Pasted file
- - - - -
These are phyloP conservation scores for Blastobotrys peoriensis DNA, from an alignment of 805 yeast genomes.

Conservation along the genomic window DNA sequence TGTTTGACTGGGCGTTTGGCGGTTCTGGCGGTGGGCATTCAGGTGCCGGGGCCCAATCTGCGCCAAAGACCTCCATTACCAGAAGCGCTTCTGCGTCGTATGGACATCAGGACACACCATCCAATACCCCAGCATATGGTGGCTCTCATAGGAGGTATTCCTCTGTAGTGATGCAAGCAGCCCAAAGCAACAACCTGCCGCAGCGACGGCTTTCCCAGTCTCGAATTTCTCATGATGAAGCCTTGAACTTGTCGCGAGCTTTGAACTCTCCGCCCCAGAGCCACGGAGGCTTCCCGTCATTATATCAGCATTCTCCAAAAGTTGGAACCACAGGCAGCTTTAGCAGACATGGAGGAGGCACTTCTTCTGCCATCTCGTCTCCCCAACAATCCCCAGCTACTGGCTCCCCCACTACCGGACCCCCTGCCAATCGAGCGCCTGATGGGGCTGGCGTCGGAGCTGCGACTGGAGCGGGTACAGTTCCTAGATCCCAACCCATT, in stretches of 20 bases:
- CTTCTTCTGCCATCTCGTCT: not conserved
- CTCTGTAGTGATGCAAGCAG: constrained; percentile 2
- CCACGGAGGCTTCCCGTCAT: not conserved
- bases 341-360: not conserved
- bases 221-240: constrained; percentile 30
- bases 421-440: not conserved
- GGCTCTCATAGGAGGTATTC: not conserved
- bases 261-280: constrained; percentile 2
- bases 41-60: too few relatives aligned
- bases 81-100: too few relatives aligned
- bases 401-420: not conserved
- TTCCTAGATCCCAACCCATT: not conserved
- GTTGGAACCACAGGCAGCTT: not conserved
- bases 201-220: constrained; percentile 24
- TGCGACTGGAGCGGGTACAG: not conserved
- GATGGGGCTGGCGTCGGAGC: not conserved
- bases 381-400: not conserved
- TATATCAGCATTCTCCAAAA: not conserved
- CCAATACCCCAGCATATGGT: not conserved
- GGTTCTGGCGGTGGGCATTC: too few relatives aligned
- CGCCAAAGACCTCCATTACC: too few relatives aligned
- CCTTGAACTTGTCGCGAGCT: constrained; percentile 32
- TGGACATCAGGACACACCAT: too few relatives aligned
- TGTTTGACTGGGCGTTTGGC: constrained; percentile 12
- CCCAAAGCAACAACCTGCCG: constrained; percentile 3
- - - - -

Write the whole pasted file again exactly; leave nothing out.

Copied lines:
These are phyloP conservation scores for Blastobotrys peoriensis DNA, from an alignment of 805 yeast genomes.

Conservation along the genomic window DNA sequence TGTTTGACTGGGCGTTTGGCGGTTCTGGCGGTGGGCATTCAGGTGCCGGGGCCCAATCTGCGCCAAAGACCTCCATTACCAGAAGCGCTTCTGCGTCGTATGGACATCAGGACACACCATCCAATACCCCAGCATATGGTGGCTCTCATAGGAGGTATTCCTCTGTAGTGATGCAAGCAGCCCAAAGCAACAACCTGCCGCAGCGACGGCTTTCCCAGTCTCGAATTTCTCATGATGAAGCCTTGAACTTGTCGCGAGCTTTGAACTCTCCGCCCCAGAGCCACGGAGGCTTCCCGTCATTATATCAGCATTCTCCAAAAGTTGGAACCACAGGCAGCTTTAGCAGACATGGAGGAGGCACTTCTTCTGCCATCTCGTCTCCCCAACAATCCCCAGCTACTGGCTCCCCCACTACCGGACCCCCTGCCAATCGAGCGCCTGATGGGGCTGGCGTCGGAGCTGCGACTGGAGCGGGTACAGTTCCTAGATCCCAACCCATT, in stretches of 20 bases:
- CTTCTTCTGCCATCTCGTCT: not conserved
- CTCTGTAGTGATGCAAGCAG: constrained; percentile 2
- CCACGGAGGCTTCCCGTCAT: not conserved
- bases 341-360: not conserved
- bases 221-240: constrained; percentile 30
- bases 421-440: not conserved
- GGCTCTCATAGGAGGTATTC: not conserved
- bases 261-280: constrained; percentile 2
- bases 41-60: too few relatives aligned
- bases 81-100: too few relatives aligned
- bases 401-420: not conserved
- TTCCTAGATCCCAACCCATT: not conserved
- GTTGGAACCACAGGCAGCTT: not conserved
- bases 201-220: constrained; percentile 24
- TGCGACTGGAGCGGGTACAG: not conserved
- GATGGGGCTGGCGTCGGAGC: not conserved
- bases 381-400: not conserved
- TATATCAGCATTCTCCAAAA: not conserved
- CCAATACCCCAGCATATGGT: not conserved
- GGTTCTGGCGGTGGGCATTC: too few relatives aligned
- CGCCAAAGACCTCCATTACC: too few relatives aligned
- CCTTGAACTTGTCGCGAGCT: constrained; percentile 32
- TGGACATCAGGACACACCAT: too few relatives aligned
- TGTTTGACTGGGCGTTTGGC: constrained; percentile 12
- CCCAAAGCAACAACCTGCCG: constrained; percentile 3